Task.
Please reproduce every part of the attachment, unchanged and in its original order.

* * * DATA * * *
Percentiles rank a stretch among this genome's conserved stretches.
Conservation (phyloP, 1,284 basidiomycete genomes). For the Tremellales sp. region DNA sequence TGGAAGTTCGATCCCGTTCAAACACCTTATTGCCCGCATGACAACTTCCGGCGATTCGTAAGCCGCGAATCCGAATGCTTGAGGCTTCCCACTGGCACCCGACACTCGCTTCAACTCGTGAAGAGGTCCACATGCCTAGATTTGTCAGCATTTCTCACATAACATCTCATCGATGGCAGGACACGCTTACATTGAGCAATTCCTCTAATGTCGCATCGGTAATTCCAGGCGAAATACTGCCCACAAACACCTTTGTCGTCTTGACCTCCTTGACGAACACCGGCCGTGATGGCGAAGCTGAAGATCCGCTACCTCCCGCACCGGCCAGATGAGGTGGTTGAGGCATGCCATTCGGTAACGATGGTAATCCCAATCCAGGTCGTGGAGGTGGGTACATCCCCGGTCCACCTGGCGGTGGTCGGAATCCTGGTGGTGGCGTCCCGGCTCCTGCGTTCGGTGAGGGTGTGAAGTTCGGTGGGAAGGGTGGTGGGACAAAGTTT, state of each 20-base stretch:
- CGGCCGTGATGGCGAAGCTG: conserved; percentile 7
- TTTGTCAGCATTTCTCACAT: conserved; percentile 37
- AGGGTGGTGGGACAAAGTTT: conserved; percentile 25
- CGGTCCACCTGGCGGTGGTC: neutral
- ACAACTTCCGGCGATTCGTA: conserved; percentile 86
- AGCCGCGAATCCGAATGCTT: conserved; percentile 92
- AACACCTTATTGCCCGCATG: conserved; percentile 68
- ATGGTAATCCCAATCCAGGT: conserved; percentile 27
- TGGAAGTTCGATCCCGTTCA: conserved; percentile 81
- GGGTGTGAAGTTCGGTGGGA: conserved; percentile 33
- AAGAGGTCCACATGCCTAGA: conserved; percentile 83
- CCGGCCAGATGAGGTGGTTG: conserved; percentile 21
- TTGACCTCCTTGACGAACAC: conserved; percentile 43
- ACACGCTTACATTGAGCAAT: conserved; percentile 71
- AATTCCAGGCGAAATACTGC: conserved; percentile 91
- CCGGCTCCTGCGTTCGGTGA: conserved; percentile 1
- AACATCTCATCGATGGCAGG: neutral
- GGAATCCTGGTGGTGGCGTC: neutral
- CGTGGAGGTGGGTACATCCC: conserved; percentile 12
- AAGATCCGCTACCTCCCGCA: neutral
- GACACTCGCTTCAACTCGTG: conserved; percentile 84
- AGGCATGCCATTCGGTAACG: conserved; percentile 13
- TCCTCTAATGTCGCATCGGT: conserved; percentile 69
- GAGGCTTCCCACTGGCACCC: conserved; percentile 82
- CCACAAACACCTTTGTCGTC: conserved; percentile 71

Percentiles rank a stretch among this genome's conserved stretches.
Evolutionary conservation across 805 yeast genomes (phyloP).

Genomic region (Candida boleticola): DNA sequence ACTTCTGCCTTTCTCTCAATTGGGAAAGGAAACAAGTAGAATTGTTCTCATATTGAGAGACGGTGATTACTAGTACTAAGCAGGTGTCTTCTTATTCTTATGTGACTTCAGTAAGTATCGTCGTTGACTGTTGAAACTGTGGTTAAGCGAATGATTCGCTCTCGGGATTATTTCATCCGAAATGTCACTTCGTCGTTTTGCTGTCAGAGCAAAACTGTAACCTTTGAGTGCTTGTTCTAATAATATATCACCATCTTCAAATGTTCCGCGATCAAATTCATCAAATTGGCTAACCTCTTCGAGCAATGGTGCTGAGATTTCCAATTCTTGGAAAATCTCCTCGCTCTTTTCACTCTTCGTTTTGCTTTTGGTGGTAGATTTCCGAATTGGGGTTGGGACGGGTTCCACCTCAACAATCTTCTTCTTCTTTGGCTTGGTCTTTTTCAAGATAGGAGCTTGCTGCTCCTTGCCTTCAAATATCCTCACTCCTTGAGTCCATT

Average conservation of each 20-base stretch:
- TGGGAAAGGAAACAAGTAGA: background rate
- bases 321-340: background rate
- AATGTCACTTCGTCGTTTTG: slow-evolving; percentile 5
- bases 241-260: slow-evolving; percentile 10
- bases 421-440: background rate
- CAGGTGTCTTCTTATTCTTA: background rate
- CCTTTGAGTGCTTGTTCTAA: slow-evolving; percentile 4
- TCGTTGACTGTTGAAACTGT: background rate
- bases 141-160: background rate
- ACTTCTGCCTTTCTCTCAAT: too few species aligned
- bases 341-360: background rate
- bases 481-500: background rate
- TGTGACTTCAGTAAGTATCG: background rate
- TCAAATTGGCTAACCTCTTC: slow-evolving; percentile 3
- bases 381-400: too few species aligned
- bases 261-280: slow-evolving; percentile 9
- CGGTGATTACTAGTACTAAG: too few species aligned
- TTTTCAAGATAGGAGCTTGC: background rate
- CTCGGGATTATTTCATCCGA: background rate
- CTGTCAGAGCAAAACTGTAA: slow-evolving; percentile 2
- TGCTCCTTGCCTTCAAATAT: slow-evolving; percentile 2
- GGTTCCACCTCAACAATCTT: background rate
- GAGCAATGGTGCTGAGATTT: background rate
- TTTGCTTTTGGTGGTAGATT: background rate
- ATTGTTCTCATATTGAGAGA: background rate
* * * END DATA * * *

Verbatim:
Percentiles rank a stretch among this genome's conserved stretches.
Conservation (phyloP, 1,284 basidiomycete genomes). For the Tremellales sp. region DNA sequence TGGAAGTTCGATCCCGTTCAAACACCTTATTGCCCGCATGACAACTTCCGGCGATTCGTAAGCCGCGAATCCGAATGCTTGAGGCTTCCCACTGGCACCCGACACTCGCTTCAACTCGTGAAGAGGTCCACATGCCTAGATTTGTCAGCATTTCTCACATAACATCTCATCGATGGCAGGACACGCTTACATTGAGCAATTCCTCTAATGTCGCATCGGTAATTCCAGGCGAAATACTGCCCACAAACACCTTTGTCGTCTTGACCTCCTTGACGAACACCGGCCGTGATGGCGAAGCTGAAGATCCGCTACCTCCCGCACCGGCCAGATGAGGTGGTTGAGGCATGCCATTCGGTAACGATGGTAATCCCAATCCAGGTCGTGGAGGTGGGTACATCCCCGGTCCACCTGGCGGTGGTCGGAATCCTGGTGGTGGCGTCCCGGCTCCTGCGTTCGGTGAGGGTGTGAAGTTCGGTGGGAAGGGTGGTGGGACAAAGTTT, state of each 20-base stretch:
- CGGCCGTGATGGCGAAGCTG: conserved; percentile 7
- TTTGTCAGCATTTCTCACAT: conserved; percentile 37
- AGGGTGGTGGGACAAAGTTT: conserved; percentile 25
- CGGTCCACCTGGCGGTGGTC: neutral
- ACAACTTCCGGCGATTCGTA: conserved; percentile 86
- AGCCGCGAATCCGAATGCTT: conserved; percentile 92
- AACACCTTATTGCCCGCATG: conserved; percentile 68
- ATGGTAATCCCAATCCAGGT: conserved; percentile 27
- TGGAAGTTCGATCCCGTTCA: conserved; percentile 81
- GGGTGTGAAGTTCGGTGGGA: conserved; percentile 33
- AAGAGGTCCACATGCCTAGA: conserved; percentile 83
- CCGGCCAGATGAGGTGGTTG: conserved; percentile 21
- TTGACCTCCTTGACGAACAC: conserved; percentile 43
- ACACGCTTACATTGAGCAAT: conserved; percentile 71
- AATTCCAGGCGAAATACTGC: conserved; percentile 91
- CCGGCTCCTGCGTTCGGTGA: conserved; percentile 1
- AACATCTCATCGATGGCAGG: neutral
- GGAATCCTGGTGGTGGCGTC: neutral
- CGTGGAGGTGGGTACATCCC: conserved; percentile 12
- AAGATCCGCTACCTCCCGCA: neutral
- GACACTCGCTTCAACTCGTG: conserved; percentile 84
- AGGCATGCCATTCGGTAACG: conserved; percentile 13
- TCCTCTAATGTCGCATCGGT: conserved; percentile 69
- GAGGCTTCCCACTGGCACCC: conserved; percentile 82
- CCACAAACACCTTTGTCGTC: conserved; percentile 71

Percentiles rank a stretch among this genome's conserved stretches.
Evolutionary conservation across 805 yeast genomes (phyloP).

Genomic region (Candida boleticola): DNA sequence ACTTCTGCCTTTCTCTCAATTGGGAAAGGAAACAAGTAGAATTGTTCTCATATTGAGAGACGGTGATTACTAGTACTAAGCAGGTGTCTTCTTATTCTTATGTGACTTCAGTAAGTATCGTCGTTGACTGTTGAAACTGTGGTTAAGCGAATGATTCGCTCTCGGGATTATTTCATCCGAAATGTCACTTCGTCGTTTTGCTGTCAGAGCAAAACTGTAACCTTTGAGTGCTTGTTCTAATAATATATCACCATCTTCAAATGTTCCGCGATCAAATTCATCAAATTGGCTAACCTCTTCGAGCAATGGTGCTGAGATTTCCAATTCTTGGAAAATCTCCTCGCTCTTTTCACTCTTCGTTTTGCTTTTGGTGGTAGATTTCCGAATTGGGGTTGGGACGGGTTCCACCTCAACAATCTTCTTCTTCTTTGGCTTGGTCTTTTTCAAGATAGGAGCTTGCTGCTCCTTGCCTTCAAATATCCTCACTCCTTGAGTCCATT

Average conservation of each 20-base stretch:
- TGGGAAAGGAAACAAGTAGA: background rate
- bases 321-340: background rate
- AATGTCACTTCGTCGTTTTG: slow-evolving; percentile 5
- bases 241-260: slow-evolving; percentile 10
- bases 421-440: background rate
- CAGGTGTCTTCTTATTCTTA: background rate
- CCTTTGAGTGCTTGTTCTAA: slow-evolving; percentile 4
- TCGTTGACTGTTGAAACTGT: background rate
- bases 141-160: background rate
- ACTTCTGCCTTTCTCTCAAT: too few species aligned
- bases 341-360: background rate
- bases 481-500: background rate
- TGTGACTTCAGTAAGTATCG: background rate
- TCAAATTGGCTAACCTCTTC: slow-evolving; percentile 3
- bases 381-400: too few species aligned
- bases 261-280: slow-evolving; percentile 9
- CGGTGATTACTAGTACTAAG: too few species aligned
- TTTTCAAGATAGGAGCTTGC: background rate
- CTCGGGATTATTTCATCCGA: background rate
- CTGTCAGAGCAAAACTGTAA: slow-evolving; percentile 2
- TGCTCCTTGCCTTCAAATAT: slow-evolving; percentile 2
- GGTTCCACCTCAACAATCTT: background rate
- GAGCAATGGTGCTGAGATTT: background rate
- TTTGCTTTTGGTGGTAGATT: background rate
- ATTGTTCTCATATTGAGAGA: background rate